Five of the state’s 10 hospital regions reported more than 80% of their ICU beds occupied; the Barren River region had the highest percentage being used for Covid-19 patients, 44%. The effective capacity is not as large as the reports indicate, because some beds are not staffed due to staffing shortages.
The University of Kentucky shut down five of its 42 operating rooms due to its Covid-19 patient load, mainly to make sure beds are staffed and the Chandler Medical Center can continue to fill its role as a major trauma center. Baptist Health Richmond stopped elective procedures for at least two weeks.
The percentage of Kentuckians testing positive for the virus in the last seven days is 13.16%, the highest since testing became readily available.
Kentucky retained the nation’s fifth highest infection rate over the last 14 days, as reported
by The New York Times
. States with higher rates are Mississippi, Louisiana, Florida and Tennessee. The rate on the state’s daily report
was 79.65 per 100,000 residents; counties with rates more than double that rate were Clay, 245.5; Bell, 191.5; Whitley, 188.7; Owsley, 174.7; Jackson, 167.2; and Magoffin, 160.9. All are in Eastern Kentucky. The next six are LaRue, 156.8; Laurel, 153.2; Taylor, 149.1; Allen, 141.4; Breckinridge, 138.1; and Carroll, 137.1.
Other pandemic news: Kentucky is seeing more “breakthrough” cases among vaccinated people. Revised figures for July showed that the ratio of cases in unvaccinated people compared to those in vaccinated people was 3.7 to 1, not the 5 to 1 initially reported on Aug. 2.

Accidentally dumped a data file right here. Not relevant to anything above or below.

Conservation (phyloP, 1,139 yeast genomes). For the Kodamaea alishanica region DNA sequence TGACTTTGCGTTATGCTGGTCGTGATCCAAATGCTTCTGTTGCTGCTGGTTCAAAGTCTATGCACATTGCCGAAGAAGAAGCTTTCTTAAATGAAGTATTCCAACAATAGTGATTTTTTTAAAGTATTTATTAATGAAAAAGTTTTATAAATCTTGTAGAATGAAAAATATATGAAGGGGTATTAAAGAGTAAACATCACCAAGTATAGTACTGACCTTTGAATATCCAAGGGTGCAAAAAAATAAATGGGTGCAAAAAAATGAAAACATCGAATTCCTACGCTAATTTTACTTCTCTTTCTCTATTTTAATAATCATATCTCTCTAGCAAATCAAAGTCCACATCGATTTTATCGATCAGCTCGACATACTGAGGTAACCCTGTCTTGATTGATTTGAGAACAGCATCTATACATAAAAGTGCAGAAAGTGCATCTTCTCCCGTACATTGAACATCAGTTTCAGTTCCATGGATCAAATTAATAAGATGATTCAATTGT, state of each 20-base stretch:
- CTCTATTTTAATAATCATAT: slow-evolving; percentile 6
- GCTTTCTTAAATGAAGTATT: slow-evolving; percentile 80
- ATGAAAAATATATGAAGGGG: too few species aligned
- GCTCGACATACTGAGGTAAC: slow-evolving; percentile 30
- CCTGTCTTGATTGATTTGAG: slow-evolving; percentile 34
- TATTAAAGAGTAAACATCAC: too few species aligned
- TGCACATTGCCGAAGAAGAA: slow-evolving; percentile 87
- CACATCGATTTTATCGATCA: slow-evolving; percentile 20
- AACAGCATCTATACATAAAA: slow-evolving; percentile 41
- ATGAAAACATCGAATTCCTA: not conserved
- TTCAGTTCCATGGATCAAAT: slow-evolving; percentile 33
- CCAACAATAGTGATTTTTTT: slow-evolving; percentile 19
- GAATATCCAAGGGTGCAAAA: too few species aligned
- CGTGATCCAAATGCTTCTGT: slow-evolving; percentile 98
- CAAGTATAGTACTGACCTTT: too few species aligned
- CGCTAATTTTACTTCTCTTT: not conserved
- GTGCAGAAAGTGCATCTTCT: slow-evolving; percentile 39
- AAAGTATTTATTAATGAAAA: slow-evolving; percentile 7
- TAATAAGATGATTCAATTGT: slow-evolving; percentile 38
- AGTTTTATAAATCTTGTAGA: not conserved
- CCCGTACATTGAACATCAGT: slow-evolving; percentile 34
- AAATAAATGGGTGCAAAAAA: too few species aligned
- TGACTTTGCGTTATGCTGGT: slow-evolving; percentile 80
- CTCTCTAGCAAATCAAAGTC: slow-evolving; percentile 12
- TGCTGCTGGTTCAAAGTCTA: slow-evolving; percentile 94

|State Dept. for Public Health chart; click it to enlarge.
The numbers reflect a national trend, but the vaccines still prevent serious disease and hospitalization in the great majority of cases. According to the state Department for Public Health, from March 1 through Aug, 18, Kentucky hospitals admitted 411 fully vaccinated people with Covid-19; among those not fully vaccinated, the Covid-19 admission count was 3,819. That’s 9.7% to 90.3%.
- A new study showed that a second dose of the Johnson & Johnson one-dose vaccine significantly increases protection against the virus. Booster shots might be available next month.
- Pfizer CEO Albert Bourla told the Fox News Channel Tuesday the company is planning for a vaccine-resistant variant to emerge: “Every time that the variant appears in the world, our scientists are getting their hands around it. They are researching to see if this variant can escape the protection of our vaccine. We haven’t identified any yet but we believe that it is likely that one day, one of them will emerge.” He said his company should be able to develop vaccines against such strains within 95 days of identification.
- “Federal officials are admitting a hard truth: they don’t know exactly when — and how — this wave will end,” The Washington Post reports. “Delta came along, and it’s almost like we have a new pandemic now,” Francis Collins, head of the National Institutes of Health, told the Post. “Everything we thought we knew about covid-19 has to be revised.”
The Post reports that projections of cases for the next month “are all over the map, and Collins conceded such models make assumptions about human behavior that researchers haven’t been good at predicting throughout the pandemic.” He said, “I think we’re in a world of trouble for at least the next couple of months, but exactly what the shape of that trouble looks like, I can’t tell you.”
- Transylvania University in Lexington joined Berea College to become the second Kentucky institution of higher education to require students and employees to be vaccinated.